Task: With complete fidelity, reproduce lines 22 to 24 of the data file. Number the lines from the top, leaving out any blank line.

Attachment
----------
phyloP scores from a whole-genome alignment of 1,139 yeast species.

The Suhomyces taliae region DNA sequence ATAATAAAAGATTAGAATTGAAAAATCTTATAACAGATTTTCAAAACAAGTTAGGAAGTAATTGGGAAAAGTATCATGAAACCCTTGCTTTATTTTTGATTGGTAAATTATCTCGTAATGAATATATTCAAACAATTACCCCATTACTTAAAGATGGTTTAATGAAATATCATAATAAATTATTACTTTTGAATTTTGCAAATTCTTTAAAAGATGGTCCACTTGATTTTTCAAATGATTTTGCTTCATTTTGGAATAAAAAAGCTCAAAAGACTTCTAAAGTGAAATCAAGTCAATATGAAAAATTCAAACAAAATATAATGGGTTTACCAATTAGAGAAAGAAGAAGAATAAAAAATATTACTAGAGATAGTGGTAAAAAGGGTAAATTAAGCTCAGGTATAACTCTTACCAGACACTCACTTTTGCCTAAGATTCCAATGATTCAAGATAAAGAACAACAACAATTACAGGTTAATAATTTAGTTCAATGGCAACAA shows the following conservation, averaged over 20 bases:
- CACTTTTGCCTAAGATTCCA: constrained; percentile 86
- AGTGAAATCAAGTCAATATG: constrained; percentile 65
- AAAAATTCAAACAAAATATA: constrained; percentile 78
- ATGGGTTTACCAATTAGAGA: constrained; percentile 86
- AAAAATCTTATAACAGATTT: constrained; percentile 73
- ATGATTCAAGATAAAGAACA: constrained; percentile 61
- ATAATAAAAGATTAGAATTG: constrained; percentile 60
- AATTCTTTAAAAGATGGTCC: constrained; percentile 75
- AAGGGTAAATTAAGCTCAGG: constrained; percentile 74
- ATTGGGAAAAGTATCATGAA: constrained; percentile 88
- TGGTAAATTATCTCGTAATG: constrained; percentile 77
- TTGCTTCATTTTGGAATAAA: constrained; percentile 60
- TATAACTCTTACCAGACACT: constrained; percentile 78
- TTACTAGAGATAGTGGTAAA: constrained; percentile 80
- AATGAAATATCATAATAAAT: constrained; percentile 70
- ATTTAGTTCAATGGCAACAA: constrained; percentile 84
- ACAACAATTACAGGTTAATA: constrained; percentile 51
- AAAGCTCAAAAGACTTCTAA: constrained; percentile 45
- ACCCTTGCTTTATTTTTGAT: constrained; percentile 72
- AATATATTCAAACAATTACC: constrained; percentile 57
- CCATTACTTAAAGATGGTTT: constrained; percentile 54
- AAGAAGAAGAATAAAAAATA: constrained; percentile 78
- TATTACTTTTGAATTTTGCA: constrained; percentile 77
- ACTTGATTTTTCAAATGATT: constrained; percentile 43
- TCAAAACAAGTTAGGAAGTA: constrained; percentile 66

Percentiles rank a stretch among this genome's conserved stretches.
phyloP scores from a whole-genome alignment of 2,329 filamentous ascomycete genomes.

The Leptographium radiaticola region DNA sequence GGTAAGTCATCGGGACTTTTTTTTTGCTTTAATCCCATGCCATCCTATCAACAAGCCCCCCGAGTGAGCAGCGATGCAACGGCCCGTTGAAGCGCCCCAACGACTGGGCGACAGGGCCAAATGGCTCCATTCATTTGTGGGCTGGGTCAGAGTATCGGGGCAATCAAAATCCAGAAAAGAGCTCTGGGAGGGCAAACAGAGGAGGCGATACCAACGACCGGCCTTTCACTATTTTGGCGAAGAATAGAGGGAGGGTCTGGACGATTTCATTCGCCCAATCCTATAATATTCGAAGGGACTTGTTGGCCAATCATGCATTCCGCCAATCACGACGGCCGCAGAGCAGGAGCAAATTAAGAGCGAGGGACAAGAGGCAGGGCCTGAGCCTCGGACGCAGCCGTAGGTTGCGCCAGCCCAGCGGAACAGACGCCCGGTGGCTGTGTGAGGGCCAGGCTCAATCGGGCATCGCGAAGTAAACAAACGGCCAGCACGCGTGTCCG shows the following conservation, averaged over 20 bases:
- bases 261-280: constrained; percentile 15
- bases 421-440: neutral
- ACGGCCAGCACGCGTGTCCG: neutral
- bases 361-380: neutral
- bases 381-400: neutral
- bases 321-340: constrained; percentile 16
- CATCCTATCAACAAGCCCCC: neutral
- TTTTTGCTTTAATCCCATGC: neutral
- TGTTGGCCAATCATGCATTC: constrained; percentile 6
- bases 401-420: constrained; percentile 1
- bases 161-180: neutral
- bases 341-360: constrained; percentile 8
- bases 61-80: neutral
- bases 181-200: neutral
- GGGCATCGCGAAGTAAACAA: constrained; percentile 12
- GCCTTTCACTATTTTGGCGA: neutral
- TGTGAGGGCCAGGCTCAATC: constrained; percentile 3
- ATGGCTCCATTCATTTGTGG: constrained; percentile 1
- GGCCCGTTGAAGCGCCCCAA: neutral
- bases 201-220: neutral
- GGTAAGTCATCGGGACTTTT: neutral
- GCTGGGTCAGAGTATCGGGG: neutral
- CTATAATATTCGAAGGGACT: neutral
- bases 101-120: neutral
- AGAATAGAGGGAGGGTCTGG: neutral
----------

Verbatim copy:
- AATATATTCAAACAATTACC: constrained; percentile 57
- CCATTACTTAAAGATGGTTT: constrained; percentile 54
- AAGAAGAAGAATAAAAAATA: constrained; percentile 78